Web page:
The FedRAMP authorization obtained by the Qualys Cloud Platform was one of Qualys’ significant achievements in 2016. Why is that, you may be asking? Here we explain five reasons why the FedRAMP (Federal Risk and Authorization Management Program) approval is important for Qualys customers and partners. (And we explain what FedRAMP is!)
#1 — The Qualys FedRAMP authorization is backed by a major federal agency
In mid-2016, the Qualys Cloud Platform achieved FedRAMP compliance from the FedRAMP Project Management Office (PMO) after submitting a security package — formally called a Cloud Service Provider (CSP) Supplied Package — that had been reviewed by independent, third-party evaluator Coalfire Systems.
Then in November, the Qualys Cloud Platform further obtained a FedRAMP Authority to Operate (ATO) from the U.S. Department of Health and Human Services (HHS), which added heft to Qualys’ FedRAMP standing. The HHS ATO carries special weight because the agency has a lot of resources to evaluate its technology providers and make sure they meet its high standards and stringent requirements.
With the HHS ATO under its belt, Qualys will continue seeking ATOs from other federal agencies to add to its FedRAMP dossier.
#2 — It simplifies and accelerates approval of Qualys solutions for federal agencies
Qualys’ FedRAMP certification makes life easier for federal agencies, since they can now leverage it to speed up approvals to use Qualys cloud security and compliance solutions.
The certification also benefits partners — system integrators and cloud providers — since it makes it easier to integrate Qualys with other FedRAMP-certified Infrastructure as a Service (IaaS) and Platform as a Service (PaaS) CSPs to deliver cloud-based solutions designed to be FedRAMP compliant.
Last but not least, the FedRAMP seal is also good news for customers and partners outside of the federal government as further proof of the security and stability of the Qualys Cloud Platform. Not only does the FedRAMP seal guarantee that the platform complies with the program’s exacting requirements, but it also ensures that it will continue to be so, since in order to retain their FedRAMP seal, cloud providers need to comply with continuous post-certification monitoring.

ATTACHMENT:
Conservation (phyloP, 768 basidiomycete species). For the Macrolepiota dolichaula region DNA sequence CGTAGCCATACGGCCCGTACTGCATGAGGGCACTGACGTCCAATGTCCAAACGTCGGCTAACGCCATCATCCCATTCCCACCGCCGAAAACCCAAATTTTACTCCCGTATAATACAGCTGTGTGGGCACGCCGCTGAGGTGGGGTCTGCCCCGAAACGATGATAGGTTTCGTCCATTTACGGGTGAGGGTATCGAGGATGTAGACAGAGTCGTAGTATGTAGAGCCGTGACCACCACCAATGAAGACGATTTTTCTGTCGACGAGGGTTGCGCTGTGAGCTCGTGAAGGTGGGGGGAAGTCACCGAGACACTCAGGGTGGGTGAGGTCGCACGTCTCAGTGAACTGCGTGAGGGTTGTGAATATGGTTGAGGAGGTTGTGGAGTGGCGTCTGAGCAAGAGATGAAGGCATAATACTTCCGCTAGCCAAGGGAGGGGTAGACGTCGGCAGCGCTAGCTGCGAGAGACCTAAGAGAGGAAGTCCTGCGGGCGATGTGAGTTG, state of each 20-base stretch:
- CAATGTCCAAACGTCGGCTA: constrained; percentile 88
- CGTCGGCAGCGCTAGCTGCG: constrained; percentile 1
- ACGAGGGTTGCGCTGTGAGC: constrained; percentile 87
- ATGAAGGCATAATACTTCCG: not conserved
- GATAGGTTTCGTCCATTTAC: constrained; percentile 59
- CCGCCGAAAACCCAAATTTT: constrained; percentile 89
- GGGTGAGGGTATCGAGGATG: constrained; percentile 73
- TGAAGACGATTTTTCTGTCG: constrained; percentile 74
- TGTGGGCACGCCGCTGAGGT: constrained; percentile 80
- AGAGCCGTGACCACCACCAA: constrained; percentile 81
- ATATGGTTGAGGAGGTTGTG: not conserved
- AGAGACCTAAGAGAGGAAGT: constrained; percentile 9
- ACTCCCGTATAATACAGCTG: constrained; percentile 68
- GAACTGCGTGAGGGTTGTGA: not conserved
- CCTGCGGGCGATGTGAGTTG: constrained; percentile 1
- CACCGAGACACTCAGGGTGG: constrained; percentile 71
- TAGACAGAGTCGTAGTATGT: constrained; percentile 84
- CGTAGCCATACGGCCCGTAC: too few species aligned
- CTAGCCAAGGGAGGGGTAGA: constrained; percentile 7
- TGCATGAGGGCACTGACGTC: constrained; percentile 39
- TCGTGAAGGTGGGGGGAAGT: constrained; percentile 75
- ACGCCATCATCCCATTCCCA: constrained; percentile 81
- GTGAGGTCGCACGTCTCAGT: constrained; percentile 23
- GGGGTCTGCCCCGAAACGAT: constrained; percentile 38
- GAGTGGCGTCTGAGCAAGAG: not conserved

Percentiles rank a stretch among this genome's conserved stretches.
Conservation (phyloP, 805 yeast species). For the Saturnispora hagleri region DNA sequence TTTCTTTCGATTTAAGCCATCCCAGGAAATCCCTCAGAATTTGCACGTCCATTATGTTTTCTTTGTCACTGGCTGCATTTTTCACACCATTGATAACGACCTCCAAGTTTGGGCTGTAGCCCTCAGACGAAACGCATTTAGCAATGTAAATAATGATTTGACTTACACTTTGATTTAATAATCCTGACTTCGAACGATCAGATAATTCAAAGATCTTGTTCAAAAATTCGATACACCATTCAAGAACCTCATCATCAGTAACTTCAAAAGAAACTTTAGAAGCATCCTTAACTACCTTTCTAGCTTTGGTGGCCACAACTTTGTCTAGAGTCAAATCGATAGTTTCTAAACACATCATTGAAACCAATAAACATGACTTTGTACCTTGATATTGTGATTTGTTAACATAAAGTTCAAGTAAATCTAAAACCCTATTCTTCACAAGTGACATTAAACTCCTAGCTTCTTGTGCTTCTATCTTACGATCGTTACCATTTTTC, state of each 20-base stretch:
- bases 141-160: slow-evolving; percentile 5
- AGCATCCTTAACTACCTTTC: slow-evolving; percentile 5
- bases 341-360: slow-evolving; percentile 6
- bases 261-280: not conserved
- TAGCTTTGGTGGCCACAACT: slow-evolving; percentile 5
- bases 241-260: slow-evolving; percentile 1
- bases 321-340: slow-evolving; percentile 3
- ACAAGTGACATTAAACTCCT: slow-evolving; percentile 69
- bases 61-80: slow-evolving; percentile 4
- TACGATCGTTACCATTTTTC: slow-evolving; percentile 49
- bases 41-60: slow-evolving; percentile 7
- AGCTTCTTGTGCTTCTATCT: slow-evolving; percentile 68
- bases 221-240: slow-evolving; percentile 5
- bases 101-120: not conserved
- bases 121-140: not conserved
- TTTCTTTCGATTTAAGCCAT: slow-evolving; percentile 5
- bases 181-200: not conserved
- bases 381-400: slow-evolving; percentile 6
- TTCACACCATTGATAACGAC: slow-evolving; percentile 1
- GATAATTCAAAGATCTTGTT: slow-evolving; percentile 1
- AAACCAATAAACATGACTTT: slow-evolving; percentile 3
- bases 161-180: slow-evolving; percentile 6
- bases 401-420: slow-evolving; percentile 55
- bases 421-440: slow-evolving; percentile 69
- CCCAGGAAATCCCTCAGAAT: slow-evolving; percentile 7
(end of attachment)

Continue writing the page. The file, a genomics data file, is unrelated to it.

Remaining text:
#3 — It’s a rare recognition
Since FedRAMP’s launch in mid-2012, only 78 products from 57 cloud service providers to date have received this important security seal of approval given by the U.S. federal government.
With its FedRAMP certification, Qualys joined a very distinguished and select group of cloud providers which includes Accenture, VMware, Adobe, Microsoft, Amazon, IBM, Verizon, Cisco, Google, Salesforce and Oracle.
This means that Qualys Cloud Platform, with its suite of 10 integrated security and compliance apps, shares the FedRAMP stage with cloud computing services such as IBM’s SmartCloud for Government, Salesforce’s Government Cloud, Oracle’s Federal Managed Cloud Services and Microsoft’s Azure Government, as part of a carefully chosen set of cloud services whose security stands out in the industry.
#4 — It demonstrates successful completion of lengthy and rigorous testing
A FedRAMP seal says that a cloud provider’s infrastructure-, software- or platform-as-a-service offering underwent and passed a stringent, exhaustive security evaluation, which can take 18 months or more to complete.
For example, among the multiple documents cloud providers must submit as part of this lengthy, complex and rigorous process is the core System Security Plan (SSP), whose template alone is more than 400 pages long. Its purpose is to detail a cloud system’s security controls and determine how U.S. federal information will be safeguarded.
Overall, the FedRAMP security controls are based on NIST (National Institute of Standards and Technology) Special Publications 800-53 R4 controls for low and moderate impact systems and contain controls above the NIST baseline for low and moderate impact systems that address the unique elements of cloud computing.
#5 — It’s a key federal government certification
FedRAMP, which standardizes how the Federal Information Security Management Act (FISMA) applies to cloud providers and is governed by the executive branch of the federal government, involves multiple agencies, including NIST, the General Services Administration (GSA), the Office of Management and Budget (OMB), the Department of Defense (DoD), the Department of Homeland Security (DHS) and the Federal CIO Council.
The FedRAMP Joint Authorization Board (JAB), made up of the CIOs from DHS, GSA and DoD, defines and establishes the FedRAMP baseline system security controls, while the FedRAMP PMO manages its day-to-day operations.
The use of FedRAMP is mandated by the OMB for all federal agencies as they migrate their on premises systems and applications to commercial cloud computing services.
The reason for this mandate is that FedRAMP was designed to streamline, standardize, sharpen and systematize the security assessment of cloud computing services, accelerating the cloud adoption process, cutting costs and removing inefficiencies.
With FedRAMP in place, individual agencies don’t have to evaluate separately the same cloud service. This FedRAMP “do once, use many times” philosophy aims to allow agencies to reuse assessments and authorizations, so that a cloud service provider can be certified once and used as a cloud provider by multiple agencies.